Don’t get me wrong; I like Costa Coffee. Or rather, I like the coffee they make. I think the “flat white” is a rather good invention (and I wish I knew how to make the fancy leaf shaped pattern in the froth). But – and it’s a big but – I don’t like having a Costa Coffee shop where I live in Lyme Regis.
In the past two years, four chain-store outlets have opened in Broad Street: Costa Coffee, WH Smith, Tesco, and Pasty Presto (Cornish Pasties). We don’t need any of them; we already have a full complement of local tea and coffee shops, a couple of good bookshops, a perfectly serviceable Co-op supermarket, and enough Dorset pasties on sale to feed an army.
Lyme Regis is more like a favourite maiden aunt with a twinkle in her eye and a sly sense of humour than a kiss-me-quick woman of easy virtue. It is Jane Austen, the Jurassic Coast, the Cobb and the Undercliff, boutique shops and B&B’s, that make it worth coming to – not the dubious attraction of well-known brands and chain-stores. How many more of them can we take (four is already too many) before the town loses the unique and quirky character that make it such a popular holiday destination?
The argument against them coming to Lyme Regis is both aesthetic and economic. Not only are they bland (and bland will be the death of us) they suck revenue away from local traders, and the profits they make go to distant shareholders rather than feeding the local economy. “But we are creating jobs,” they say. Are they, I wonder? If there is some truth in this claim, what sorts of job (and under what conditions) are being created?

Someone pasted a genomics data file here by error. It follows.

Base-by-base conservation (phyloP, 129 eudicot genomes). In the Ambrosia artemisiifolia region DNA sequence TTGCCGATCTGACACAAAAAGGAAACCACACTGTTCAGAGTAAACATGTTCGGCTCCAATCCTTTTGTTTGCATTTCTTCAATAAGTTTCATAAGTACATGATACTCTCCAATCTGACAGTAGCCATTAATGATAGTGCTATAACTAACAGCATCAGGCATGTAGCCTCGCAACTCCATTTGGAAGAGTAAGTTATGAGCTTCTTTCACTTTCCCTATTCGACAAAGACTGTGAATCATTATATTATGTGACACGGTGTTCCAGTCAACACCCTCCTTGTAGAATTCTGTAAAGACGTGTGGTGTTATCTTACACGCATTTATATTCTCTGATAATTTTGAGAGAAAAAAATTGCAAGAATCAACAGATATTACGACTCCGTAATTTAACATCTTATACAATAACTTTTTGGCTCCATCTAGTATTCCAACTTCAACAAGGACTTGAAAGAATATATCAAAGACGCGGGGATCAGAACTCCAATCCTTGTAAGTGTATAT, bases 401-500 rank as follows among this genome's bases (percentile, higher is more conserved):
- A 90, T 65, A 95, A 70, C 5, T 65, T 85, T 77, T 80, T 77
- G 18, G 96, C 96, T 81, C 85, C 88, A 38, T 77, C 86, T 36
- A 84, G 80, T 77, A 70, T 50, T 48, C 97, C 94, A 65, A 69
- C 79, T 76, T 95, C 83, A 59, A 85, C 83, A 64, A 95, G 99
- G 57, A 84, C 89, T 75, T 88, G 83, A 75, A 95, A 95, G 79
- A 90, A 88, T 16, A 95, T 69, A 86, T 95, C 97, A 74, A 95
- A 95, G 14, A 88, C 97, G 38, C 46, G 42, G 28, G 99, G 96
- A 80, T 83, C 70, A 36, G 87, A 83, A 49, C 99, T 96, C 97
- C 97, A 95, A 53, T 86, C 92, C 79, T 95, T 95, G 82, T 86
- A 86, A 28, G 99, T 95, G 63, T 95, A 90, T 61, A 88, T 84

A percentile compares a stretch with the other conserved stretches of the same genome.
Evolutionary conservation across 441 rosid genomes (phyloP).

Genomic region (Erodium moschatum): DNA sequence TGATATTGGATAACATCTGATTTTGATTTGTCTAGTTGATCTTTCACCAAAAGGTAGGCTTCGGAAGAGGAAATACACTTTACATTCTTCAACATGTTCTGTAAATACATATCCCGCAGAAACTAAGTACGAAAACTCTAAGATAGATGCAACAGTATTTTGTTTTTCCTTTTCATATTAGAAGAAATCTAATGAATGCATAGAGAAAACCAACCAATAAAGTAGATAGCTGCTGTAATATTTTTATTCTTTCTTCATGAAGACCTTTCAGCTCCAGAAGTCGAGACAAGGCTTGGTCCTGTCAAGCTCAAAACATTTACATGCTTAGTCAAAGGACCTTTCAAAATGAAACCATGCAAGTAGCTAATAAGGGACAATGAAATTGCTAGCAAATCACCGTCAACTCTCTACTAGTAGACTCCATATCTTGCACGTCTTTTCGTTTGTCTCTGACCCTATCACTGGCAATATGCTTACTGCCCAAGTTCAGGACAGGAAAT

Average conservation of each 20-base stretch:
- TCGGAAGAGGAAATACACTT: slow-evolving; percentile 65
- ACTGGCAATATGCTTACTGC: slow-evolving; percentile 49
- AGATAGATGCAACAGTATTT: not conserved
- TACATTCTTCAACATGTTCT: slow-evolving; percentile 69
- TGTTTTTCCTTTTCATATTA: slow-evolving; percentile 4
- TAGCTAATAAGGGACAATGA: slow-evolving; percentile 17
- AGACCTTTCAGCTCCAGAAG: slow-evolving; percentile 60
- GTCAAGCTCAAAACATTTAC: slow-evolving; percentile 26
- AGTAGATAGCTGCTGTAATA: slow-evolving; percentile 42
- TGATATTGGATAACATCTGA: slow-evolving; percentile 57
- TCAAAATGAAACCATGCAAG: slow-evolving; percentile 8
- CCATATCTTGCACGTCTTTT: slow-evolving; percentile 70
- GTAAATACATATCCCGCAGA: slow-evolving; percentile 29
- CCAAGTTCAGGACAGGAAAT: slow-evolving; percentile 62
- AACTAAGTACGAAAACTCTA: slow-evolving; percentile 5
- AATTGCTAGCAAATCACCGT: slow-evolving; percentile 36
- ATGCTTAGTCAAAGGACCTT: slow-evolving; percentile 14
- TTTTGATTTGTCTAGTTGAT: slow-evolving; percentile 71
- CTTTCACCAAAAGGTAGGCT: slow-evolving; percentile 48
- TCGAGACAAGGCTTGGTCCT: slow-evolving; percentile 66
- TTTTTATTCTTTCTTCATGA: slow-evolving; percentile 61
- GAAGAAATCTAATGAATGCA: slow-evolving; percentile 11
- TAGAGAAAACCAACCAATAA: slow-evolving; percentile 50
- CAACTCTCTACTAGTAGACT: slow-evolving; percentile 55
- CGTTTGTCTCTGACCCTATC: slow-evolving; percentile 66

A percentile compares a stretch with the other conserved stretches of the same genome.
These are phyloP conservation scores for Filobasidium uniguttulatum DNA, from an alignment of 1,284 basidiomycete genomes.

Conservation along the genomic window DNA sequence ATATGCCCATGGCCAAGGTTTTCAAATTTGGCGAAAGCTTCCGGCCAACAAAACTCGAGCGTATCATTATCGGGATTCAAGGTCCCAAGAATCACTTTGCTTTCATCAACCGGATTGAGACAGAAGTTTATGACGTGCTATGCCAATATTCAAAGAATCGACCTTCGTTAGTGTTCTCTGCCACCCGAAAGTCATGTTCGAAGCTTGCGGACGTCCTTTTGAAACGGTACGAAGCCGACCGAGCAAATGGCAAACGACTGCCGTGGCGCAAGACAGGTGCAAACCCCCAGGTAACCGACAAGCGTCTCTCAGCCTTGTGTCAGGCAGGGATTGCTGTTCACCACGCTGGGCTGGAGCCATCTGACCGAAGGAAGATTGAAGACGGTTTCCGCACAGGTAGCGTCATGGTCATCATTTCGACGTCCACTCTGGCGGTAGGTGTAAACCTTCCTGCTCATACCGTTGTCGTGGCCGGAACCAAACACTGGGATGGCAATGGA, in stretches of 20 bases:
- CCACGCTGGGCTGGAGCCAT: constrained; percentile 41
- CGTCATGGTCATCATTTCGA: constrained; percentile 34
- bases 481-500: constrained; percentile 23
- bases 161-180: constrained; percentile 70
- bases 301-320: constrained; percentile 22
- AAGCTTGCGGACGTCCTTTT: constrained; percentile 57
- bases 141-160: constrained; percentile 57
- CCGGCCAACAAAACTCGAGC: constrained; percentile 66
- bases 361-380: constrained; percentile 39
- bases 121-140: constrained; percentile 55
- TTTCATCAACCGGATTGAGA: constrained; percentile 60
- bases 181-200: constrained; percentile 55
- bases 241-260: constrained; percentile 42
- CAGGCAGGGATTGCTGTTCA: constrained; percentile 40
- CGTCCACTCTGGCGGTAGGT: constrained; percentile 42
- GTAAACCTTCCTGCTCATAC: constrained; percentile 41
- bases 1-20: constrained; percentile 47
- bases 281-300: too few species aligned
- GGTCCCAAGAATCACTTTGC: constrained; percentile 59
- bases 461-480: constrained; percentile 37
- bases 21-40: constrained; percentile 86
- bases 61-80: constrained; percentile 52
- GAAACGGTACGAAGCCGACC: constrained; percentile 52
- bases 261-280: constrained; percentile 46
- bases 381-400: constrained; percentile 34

Not only are these interlopers not needed, they are a thoroughly bad thing for the town. Retail guru, Mary Portas speaks of the “death of the high street” and this – combined with large out of town stores – is how it happens. I’ve no doubt that we’ll be told the council could do nothing to stop them. But it can be done. Totnes has managed to resist Costa Coffee; did we even put up a fight?
Keep such chain-store outlets where they belong: garages, motorway service areas, airports, mainline railway stations – places where predictable products and speedy service are welcome and the environment is already so bland that they could not make it worse.
Make no mistake, we’ll get the town that we deserve. We must support our local shops if we want them to prosper: have our tea and coffee at Amid Giants and Idols; buy our books from Serendip; pick up our groceries from the Co-op (not strictly local I grant you but at least its profits are shared); munch on Dorset pasties in Dorset and save the other ones for elsewhere.